On Monday the Pentagon announced that a successful airstrike over the weekend in Somalia has killed a top leader of the al-Shabaab terror group. The airstrike happened on Saturday outside the city of Jilib, roughly 370 kilometers southwest of Mogadishu.
“Al-Shabaab is the largest and most kinetically active al-Qaeda network in the world and has proved both its will and capability to attack U.S. forces and threaten U.S. security interests,” an Africom statement revealing the operation said.
“US Africa Command, alongside its partners, continues to take action to prevent this malicious terrorist group from planning and conducting attacks on civilians,” the statement continued.
The Pentagon claimed that there were no civilian casualties as a result of the airstrike. Interestingly, US officials did not name the particular terror commander who had been taken out.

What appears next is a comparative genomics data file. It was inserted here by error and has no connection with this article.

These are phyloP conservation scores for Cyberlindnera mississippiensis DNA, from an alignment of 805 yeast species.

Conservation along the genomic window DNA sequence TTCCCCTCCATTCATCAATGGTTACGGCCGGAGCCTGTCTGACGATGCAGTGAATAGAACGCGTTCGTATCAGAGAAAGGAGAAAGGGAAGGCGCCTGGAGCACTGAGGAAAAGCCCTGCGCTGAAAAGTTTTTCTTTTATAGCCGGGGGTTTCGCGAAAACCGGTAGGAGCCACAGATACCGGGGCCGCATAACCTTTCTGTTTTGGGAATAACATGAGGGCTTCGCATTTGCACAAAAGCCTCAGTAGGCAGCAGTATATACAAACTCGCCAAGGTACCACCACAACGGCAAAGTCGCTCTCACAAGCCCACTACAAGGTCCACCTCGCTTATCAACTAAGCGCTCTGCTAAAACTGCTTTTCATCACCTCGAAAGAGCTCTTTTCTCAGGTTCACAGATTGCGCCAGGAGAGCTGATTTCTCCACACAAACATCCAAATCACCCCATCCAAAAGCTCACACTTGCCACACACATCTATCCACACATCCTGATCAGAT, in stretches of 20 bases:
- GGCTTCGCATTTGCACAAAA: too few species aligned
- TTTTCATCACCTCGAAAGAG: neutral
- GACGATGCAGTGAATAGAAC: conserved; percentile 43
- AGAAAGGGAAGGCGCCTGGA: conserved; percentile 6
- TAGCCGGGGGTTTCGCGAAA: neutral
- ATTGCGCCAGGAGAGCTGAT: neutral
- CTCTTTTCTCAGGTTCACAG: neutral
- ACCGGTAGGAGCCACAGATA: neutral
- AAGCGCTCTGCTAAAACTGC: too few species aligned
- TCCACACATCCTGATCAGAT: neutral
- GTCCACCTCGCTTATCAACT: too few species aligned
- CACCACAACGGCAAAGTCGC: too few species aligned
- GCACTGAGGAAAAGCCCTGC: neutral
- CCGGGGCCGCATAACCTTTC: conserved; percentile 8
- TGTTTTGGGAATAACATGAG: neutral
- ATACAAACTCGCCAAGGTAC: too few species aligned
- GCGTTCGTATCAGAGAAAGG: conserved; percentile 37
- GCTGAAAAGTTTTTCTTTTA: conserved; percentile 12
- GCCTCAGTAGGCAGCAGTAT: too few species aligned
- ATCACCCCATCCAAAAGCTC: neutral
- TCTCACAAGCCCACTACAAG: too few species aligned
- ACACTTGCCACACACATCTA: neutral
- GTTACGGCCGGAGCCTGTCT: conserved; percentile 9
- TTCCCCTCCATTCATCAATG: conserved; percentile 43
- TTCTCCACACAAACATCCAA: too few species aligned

However, as The Hill reports, local sources did: “the Somali Ministry of Information, Culture, and Tourism on Sunday identified the militant killed as Abdullahi Nadir.” Further, the report notes:
Nadir, who the Somali government said had been wanted for a “long time,” had a $3 million U.S. bounty on his head.
Abdullahi Nadir is a co-founder of al-Shabaab, which makes this strike the biggest anti-jihadist US operation since Biden’s ordered troop redeployment in the region.
It remains that the group, which has been active in south and central parts of Somalia – and is a notorious and feared Islamist organization due especially to a spate of major kidnappings in recent years, is Somalia’s prime target, having declared “total war” against it, which Washington has pledged to help with.
Biden has apparently ramped up drone strikes in Somalia over the last months. As we highlighted in August, “Since 2007, the U.S. military has carried out 260 actions in Somalia. While the Pentagon only admits to killing five civilians and wounding 11 others in a campaign it claims killed as many as 3,010 militants, Airwars estimates that 78-153 civilians, including 20-23 children, have died in U.S. attacks.”